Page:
1. CADPAAC Prevention Committee
Alcohol and Drug Prevention
and Pregnant Women
March 22, 2007
Children and Family Futures
4940 Irvine Blvd., Ste 202 * Irvine, CA 92620
714.505.3525 * firstname.lastname@example.org
The American College of Obstetricians and
Gynecologists states that there is no safe amount of
alcohol during pregnancy.
An estimated 100,000 infants born in California per year
with some alcohol exposure. Between 20-60,000 with
illicit drug exposure.
Each day in the United States 10,657 babies are born:
– 1 will be born HIV positive
– 3 with Muscular Distrophy
– 10 with Downs Syndrome
– 20 with Fetal Alcohol Syndrome
– 100 with Alcohol Related Neurodevelopmental Disorder.
2. Costs of Substance Use in Pregnancy
Christopher Kalotra (2002) reviewed 35 studies and cost
estimates for caring for alcohol or drug- exposed
children. The estimated cost ranged from $750,000 to
$1.4 million in a lifetime for each child born alcohol or
High costs to woman: health risks, guilt and shame, high
Other costs unknown, undiagnosed exposure contributes
to sub-optimal outcomes, school problems, behavior
problems, developmental lags.
Become a High Risk Population
Poor Judgment Easily Victimized
Attention Deficits Unfocused and Distractible
Memory Problems Does Not Learn From Experience
Abstraction Problems Cannot Understand Consequences
Disoriented Social Misfits
Poor Frustration Tolerance Quick to Anger and Give Up
Problems with Arithmetic Cannot Handle Money
New Jersey FASD Task Force
Mood, attachment and other problems are also common.
3. Public Health Approach
Individual level strategies
Family level strategies
Community level strategies
Broad Range Strategies
Stop substance use in women of child
bearing ages through prevention, screening,
education, intervention and treatment.
Stop pregnancy in substance using women
through education and birth control.
Change community institutions to
Ch it i tit ti t
discourage substance use during pregnancy
and provide for supportive interventions.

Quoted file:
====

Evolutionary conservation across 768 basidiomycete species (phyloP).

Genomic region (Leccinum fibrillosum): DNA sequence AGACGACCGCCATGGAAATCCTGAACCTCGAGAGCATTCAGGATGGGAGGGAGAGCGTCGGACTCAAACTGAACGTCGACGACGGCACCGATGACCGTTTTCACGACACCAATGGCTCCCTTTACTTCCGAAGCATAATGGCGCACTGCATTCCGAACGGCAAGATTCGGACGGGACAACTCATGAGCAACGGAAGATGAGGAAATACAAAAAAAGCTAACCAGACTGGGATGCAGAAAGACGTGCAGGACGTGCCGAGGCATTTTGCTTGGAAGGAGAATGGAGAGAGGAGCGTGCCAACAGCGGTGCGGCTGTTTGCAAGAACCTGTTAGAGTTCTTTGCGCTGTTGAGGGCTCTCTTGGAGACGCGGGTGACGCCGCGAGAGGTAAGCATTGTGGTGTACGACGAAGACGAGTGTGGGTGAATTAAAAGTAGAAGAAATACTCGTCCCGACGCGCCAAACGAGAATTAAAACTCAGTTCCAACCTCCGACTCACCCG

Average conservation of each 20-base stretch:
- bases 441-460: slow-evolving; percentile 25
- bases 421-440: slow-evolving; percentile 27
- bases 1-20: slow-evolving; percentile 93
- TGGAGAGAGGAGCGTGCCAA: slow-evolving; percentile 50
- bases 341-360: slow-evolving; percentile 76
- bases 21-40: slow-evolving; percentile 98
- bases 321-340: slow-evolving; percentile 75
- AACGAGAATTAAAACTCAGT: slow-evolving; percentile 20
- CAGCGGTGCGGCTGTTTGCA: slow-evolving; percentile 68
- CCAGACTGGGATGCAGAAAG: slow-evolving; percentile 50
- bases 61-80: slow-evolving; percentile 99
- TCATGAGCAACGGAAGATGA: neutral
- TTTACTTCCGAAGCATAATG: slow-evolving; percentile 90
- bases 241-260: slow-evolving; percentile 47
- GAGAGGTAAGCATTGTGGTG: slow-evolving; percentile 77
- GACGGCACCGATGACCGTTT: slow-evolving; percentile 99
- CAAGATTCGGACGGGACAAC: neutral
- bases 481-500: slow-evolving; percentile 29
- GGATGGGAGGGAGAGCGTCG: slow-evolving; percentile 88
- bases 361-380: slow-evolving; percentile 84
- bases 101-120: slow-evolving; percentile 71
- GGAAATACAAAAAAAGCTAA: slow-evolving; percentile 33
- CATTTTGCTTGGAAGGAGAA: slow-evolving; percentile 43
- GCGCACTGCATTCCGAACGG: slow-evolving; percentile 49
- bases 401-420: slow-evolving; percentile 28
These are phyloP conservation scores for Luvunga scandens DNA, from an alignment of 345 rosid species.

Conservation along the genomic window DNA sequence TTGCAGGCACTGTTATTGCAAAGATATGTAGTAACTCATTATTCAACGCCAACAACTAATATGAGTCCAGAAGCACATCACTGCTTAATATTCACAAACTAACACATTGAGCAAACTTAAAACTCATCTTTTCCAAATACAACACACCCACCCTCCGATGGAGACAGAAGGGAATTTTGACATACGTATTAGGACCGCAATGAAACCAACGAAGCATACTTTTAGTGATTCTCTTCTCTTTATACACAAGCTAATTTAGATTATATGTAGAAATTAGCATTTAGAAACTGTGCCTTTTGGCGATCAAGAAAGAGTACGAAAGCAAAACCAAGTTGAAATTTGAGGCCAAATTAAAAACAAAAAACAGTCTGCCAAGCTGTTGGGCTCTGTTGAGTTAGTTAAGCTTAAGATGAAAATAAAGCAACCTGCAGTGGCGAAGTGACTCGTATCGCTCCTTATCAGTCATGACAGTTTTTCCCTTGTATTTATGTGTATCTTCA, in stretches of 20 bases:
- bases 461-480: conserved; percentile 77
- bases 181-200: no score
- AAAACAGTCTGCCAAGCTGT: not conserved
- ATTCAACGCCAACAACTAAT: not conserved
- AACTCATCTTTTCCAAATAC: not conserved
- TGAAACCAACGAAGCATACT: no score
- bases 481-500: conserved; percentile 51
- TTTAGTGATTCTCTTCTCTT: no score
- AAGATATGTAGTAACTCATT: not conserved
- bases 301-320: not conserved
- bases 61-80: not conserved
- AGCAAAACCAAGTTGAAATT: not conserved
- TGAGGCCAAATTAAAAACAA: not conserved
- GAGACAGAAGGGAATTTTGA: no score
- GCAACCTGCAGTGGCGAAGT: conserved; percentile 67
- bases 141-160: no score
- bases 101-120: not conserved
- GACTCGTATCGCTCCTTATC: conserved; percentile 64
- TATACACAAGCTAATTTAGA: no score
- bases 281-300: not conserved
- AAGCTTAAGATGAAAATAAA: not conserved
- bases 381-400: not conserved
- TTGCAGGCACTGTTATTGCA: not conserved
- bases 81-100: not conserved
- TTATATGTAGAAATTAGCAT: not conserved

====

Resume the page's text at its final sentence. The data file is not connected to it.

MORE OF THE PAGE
4. Other Challenges
Many women drink and binge drink before they know they are
pregnant Binge drinking in the first trimester is particularly
Developing educational programs that offer prevention messages
without shaming or blaming substance dependent women.
Women are relational, family and peers often encourage use. “You
are not fun anymore”
Contradictory Messages: it helps morning sickness, breast feeding
etc. (from peers and community institutions)
Punitive measures make women afraid to admit use.
Limited data available.
Current Efforts in California
In approximately 30 counties there have been efforts to
education prenatal care p
p providers and substance abuse
screening (and intervention) at prenatal clinics
Methamphetamine media campaign
FASD Taskforce monitors legislation
California Dept of Education Health Education Standards
Effort to address Alcopops
5. Questions for Consideration
How can we better integrate prevention of alcohol and drug use
during pregnancy into community prevention efforts?
How can we educate and support change in the male partners and
peers who encourage pregnant women to use?
How can we increase communication between prevention and
perinatal staff? In MCAH prevention efforts? In efforts to address
Are there prevention programs for youth that integrate substance
abuse and teen pregnancy prevention?
How can we better intervene so that alcohol consumption during the
Interventions and Supports for
Children of S b t
Child f Substance U